Providers of cell phone service are reluctant to discuss the location and number of their area cell phone towers. Mobiledia provides a listing of cell phone towers at http://www.cellreception.com/towers/
Once on the Web site, key in a ZIP code or the name of a city and state to pull up a Google map and locate cell phone towers in the vicinity.
The list may be incomplete and does not describe the appearance of each tower. But going by data provided by Mobiledia, there are about 50 towers throughout New Hanover County and more than 20 in northern Brunswick County.
“I can tell you of the 90 sites AT&T will be adding in the Carolinas this year, three are scheduled for the Wilmington area,” says AT&T spokeswoman Amy Bristle.
Bristle says AT&T sometimes gets creative in its approach to cell phone towers.
“AT&T works closely with local communities to balance both zoning requirements and aesthetic concerns with customers’ need for reliable service,” she says. “This means we sometimes use a variety of approaches in locating our towers, such as installing them on water tanks or in church steeples or disguising one as a tree. In the Wilmington market most of the towers are of conventional design, though we also have some located on rooftops and water tanks.”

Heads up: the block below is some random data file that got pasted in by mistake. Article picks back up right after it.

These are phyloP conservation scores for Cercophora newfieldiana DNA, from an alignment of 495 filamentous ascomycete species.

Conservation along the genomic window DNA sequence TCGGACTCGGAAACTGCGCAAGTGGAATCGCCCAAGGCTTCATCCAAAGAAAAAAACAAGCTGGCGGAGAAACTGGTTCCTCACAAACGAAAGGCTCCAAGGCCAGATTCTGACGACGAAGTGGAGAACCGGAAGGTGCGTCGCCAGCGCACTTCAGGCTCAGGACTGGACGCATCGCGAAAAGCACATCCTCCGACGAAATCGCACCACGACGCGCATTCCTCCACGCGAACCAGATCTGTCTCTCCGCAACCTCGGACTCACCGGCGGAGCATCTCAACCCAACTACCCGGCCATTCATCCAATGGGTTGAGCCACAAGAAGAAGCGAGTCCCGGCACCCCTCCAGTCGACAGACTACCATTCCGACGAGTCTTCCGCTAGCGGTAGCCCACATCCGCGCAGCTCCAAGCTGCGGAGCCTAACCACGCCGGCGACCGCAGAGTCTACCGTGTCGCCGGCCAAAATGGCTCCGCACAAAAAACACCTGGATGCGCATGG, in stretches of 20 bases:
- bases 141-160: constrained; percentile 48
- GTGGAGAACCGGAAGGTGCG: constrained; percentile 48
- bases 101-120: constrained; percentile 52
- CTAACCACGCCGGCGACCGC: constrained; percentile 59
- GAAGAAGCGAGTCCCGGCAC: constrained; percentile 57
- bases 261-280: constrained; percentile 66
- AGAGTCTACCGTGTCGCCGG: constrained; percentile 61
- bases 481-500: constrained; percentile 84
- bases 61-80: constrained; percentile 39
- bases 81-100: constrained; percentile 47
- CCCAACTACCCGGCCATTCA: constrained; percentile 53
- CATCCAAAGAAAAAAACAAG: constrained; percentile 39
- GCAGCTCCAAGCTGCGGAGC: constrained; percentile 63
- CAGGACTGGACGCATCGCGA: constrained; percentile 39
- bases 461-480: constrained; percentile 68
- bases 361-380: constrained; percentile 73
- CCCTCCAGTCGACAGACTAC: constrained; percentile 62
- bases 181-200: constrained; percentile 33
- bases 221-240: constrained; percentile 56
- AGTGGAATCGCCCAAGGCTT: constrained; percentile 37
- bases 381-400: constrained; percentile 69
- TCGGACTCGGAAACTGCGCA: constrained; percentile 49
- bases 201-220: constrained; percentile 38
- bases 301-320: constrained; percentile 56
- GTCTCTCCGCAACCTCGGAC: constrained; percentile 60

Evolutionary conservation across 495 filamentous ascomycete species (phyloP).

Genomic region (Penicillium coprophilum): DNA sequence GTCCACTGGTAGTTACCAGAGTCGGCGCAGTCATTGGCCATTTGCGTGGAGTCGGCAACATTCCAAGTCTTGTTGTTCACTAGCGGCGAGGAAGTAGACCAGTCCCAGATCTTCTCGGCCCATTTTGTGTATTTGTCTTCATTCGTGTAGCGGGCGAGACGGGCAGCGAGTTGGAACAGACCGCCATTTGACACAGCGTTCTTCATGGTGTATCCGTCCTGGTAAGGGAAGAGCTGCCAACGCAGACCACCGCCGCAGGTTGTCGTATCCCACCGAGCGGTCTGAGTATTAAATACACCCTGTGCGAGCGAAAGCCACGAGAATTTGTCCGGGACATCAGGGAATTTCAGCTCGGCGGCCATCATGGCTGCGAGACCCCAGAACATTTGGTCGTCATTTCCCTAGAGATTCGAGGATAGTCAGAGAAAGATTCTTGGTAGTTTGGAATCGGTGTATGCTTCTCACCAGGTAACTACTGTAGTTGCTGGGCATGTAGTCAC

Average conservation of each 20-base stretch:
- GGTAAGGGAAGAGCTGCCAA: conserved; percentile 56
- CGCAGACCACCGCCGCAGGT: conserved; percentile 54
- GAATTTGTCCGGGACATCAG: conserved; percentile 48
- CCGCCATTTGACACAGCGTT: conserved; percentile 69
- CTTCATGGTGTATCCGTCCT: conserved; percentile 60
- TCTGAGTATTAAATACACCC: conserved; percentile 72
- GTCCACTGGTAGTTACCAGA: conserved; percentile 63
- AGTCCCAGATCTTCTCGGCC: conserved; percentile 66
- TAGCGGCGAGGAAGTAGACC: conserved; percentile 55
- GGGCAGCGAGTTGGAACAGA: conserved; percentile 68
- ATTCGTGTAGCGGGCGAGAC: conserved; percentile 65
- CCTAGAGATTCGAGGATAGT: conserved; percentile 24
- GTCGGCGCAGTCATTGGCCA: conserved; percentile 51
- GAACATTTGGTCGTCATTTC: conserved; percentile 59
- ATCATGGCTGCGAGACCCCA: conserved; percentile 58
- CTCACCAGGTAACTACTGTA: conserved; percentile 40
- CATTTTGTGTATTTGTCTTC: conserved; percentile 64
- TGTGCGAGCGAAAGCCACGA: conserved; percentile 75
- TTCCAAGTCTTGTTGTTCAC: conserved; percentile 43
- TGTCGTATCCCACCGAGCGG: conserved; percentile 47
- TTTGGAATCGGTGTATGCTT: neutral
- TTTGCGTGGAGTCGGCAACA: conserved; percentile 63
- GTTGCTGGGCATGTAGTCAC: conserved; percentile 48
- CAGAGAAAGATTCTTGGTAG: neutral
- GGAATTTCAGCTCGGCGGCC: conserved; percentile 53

Sprint-Nextel spokesman John Taylor says divulging the locations of cell phone towers “would really be competitive information that would give our competitors some insight on providing service in your area.”
Theft of copper wire stored at cell phone tower sites is also on the increase, he says.
Camouflage towers are used by Sprint-Nextel. “We do work with churches and we do work with neighborhoods to configure more types of towers,” Taylor says.
Residents of wealthier areas often resist placement of cell phone towers nearby, but insist on good coverage, Taylor says.
“Around the country we’ve done flag poles and we’ve done towers of all types. Generally, those types of (towers) are more expensive to construct and a lot of it depends on the geography and local zoning,” he says.
Not all churches are amenable to placement of equipment in steeples or elsewhere on church property.
“Can it be a good source of income for a church? Absolutely, but it’s not for every congregation,” Taylor says.
Date posted: September 2, 2009
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